Terry Cavanagh's a bastard. A lovable, super-talented and quite brilliant man, but a bastard nevertheless. Best known for VVVVVV, the 2010 platformer that latterly made it to Nintendo's 3DS, he's become associated with games with bite, games that present a stark challenge where it's all about beating the game or being plain beaten. Play something like VVVVVV and it's dominate or be dominated.
Last year, when discussing Kristan Reed's 10/10 review of Zookeeper FX Touch Edition, Oli suggested that "the next iteration is a shoo-in for our first 12". Thank goodness App of the Day doesn't require me to award a score, because I might just have had to disagree with him. Zookeeper Battle is excellent, but I'm not convinced it's worth more than an 11.
Of all the skills I pretend to be learning while gaming, resource management feels like the most credible. Organ Trail's punning title riffs on The Oregon Trail, a '70s game all about surviving a journey across the States by carefully husbanding what you have - and this iOS title transplants a similar set of mechanics into a zombie apocalypse. Hey, we're learning here.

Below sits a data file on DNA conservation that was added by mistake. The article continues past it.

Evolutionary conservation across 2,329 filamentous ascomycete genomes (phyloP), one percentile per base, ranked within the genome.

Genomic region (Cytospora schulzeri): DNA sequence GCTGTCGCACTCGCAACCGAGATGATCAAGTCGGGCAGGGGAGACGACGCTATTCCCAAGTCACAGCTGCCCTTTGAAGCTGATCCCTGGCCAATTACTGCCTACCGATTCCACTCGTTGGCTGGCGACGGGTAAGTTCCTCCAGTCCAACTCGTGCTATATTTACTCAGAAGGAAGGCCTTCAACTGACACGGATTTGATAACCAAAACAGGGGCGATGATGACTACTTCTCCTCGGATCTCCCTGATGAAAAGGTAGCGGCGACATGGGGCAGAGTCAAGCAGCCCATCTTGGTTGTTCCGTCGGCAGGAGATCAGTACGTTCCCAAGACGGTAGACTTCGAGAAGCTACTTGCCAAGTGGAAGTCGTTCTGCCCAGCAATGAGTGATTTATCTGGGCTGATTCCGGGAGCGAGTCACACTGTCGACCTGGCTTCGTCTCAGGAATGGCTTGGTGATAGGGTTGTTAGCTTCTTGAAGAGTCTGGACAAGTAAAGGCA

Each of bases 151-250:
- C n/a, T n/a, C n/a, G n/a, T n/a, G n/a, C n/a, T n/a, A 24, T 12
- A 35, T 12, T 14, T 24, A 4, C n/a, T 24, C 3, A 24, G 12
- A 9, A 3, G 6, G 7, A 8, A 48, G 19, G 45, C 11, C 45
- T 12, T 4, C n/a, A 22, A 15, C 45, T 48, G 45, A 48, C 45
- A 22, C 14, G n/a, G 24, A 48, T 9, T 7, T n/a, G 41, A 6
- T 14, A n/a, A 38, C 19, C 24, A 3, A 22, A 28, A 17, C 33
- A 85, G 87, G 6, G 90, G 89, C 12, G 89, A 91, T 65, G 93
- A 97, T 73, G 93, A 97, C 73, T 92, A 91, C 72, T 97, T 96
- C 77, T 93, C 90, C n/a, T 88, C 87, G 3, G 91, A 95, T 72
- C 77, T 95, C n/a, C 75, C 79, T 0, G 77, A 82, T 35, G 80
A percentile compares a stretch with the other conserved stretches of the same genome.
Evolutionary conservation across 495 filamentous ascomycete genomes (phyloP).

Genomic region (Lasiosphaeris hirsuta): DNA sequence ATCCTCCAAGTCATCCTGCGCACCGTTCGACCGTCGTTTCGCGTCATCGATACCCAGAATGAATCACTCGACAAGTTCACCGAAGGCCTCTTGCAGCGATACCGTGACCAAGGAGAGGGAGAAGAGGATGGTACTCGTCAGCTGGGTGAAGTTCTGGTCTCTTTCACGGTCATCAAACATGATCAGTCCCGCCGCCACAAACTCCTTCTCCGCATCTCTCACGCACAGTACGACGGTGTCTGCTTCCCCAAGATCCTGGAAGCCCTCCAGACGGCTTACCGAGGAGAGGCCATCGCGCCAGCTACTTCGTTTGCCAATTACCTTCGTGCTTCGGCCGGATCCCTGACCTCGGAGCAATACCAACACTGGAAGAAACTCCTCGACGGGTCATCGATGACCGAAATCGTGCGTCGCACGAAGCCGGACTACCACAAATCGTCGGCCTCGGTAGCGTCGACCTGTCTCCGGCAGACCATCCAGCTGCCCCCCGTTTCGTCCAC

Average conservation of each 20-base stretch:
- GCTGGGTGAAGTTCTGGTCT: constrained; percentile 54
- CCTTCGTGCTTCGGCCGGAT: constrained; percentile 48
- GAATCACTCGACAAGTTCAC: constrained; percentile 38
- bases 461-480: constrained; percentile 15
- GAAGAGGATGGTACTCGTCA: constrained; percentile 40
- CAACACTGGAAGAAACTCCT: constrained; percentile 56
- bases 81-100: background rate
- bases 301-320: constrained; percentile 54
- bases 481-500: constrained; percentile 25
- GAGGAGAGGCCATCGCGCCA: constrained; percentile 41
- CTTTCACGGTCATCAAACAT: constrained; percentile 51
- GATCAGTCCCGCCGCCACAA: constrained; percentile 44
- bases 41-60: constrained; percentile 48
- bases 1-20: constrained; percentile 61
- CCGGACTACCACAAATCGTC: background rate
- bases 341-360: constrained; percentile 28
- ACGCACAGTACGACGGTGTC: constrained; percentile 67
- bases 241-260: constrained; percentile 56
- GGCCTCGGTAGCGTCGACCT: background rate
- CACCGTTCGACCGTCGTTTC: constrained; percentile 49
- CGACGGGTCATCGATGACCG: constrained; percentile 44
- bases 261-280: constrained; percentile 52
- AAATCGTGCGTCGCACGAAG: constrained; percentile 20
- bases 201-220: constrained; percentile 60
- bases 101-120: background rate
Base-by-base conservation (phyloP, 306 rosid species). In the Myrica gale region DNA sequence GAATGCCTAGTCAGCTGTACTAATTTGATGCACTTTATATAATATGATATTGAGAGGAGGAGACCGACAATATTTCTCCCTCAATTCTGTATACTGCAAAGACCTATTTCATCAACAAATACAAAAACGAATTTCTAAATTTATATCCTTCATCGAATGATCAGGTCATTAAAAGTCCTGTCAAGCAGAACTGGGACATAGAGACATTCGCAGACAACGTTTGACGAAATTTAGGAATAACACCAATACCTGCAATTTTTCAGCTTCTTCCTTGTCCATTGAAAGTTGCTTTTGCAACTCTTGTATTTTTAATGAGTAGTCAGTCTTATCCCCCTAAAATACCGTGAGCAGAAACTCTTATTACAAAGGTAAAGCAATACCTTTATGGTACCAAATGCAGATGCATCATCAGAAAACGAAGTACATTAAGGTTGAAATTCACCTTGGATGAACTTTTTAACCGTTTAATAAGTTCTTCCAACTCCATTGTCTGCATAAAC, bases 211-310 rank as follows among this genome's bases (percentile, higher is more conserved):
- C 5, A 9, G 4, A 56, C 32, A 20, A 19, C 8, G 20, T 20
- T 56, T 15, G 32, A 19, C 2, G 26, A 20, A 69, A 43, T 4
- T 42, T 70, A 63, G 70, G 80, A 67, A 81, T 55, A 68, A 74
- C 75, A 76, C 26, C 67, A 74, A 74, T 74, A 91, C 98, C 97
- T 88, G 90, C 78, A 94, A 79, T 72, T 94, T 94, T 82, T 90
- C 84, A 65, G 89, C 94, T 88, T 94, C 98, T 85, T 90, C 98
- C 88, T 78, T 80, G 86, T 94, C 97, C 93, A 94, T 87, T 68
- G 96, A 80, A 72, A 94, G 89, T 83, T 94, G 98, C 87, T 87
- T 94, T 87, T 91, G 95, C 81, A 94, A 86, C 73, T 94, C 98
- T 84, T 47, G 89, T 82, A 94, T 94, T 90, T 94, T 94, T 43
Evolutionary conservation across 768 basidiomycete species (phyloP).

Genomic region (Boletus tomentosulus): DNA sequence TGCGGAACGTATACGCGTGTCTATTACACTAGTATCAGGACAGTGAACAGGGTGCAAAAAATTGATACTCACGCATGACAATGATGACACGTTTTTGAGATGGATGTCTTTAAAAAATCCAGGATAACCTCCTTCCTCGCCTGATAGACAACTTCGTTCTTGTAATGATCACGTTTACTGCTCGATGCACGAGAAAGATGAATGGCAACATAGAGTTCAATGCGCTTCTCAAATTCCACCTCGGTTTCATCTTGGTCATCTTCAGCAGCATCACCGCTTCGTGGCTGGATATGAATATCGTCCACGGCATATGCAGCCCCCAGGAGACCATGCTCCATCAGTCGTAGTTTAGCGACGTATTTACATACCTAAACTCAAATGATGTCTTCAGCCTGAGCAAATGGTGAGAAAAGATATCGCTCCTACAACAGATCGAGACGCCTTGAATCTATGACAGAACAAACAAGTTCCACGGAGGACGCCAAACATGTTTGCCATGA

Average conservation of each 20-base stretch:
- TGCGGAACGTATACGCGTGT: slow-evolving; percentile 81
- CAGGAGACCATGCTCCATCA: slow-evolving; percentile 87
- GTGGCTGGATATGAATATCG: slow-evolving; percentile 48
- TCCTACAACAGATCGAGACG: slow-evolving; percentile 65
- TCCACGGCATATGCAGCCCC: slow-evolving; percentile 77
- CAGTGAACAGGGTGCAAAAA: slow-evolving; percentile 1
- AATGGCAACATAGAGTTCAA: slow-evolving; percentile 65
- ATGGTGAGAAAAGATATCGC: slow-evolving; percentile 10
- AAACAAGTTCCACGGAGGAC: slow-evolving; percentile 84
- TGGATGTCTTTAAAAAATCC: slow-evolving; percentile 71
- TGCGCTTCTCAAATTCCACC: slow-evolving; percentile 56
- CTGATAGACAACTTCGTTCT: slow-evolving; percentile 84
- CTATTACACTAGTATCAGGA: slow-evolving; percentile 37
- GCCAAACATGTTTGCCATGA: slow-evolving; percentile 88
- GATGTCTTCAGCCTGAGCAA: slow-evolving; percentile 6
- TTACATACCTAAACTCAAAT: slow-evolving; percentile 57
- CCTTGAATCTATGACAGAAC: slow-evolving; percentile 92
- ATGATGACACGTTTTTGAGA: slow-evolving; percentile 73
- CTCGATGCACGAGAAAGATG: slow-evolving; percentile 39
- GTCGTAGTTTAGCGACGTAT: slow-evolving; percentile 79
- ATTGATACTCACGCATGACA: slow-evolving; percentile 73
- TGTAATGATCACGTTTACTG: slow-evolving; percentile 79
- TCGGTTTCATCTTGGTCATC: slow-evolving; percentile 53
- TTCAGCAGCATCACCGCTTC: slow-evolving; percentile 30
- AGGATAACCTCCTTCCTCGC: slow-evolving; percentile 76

Being a morbid and even a maudlin sort, I'm right up for games set deep within the human body. I want to race nano-bots through bustling arteries, grapple-jump across sparking synapses, and score complex multipliers deep inside the medulla oblongata. The body has great brand awareness, really: surely somebody wants to make the most of that?
Clumsy Pirates is a smartphone game based on Billy Budd, by Herman Melville. You know, the gruelling tale of forbidden love and miserable cruelty that went on to inspire an opera by Benjamin Britten.
Avadon: The Black Fortress stands out amongst gaming apps. By not being esoteric, obscure, cute, or a new twist on a classic idea, it's pretty much unique in the market. It's an incredibly old-school RPG that simply acknowledges that a touch screen is pretty much a mouse, and then gets on with it.
A crashed spaceship, a mysterious alien environment, a network of hazardous caves lurking just beneath the surface: I am never going to get tired of this. It's one of the simplest set-ups in video games, and yet it almost always delivers.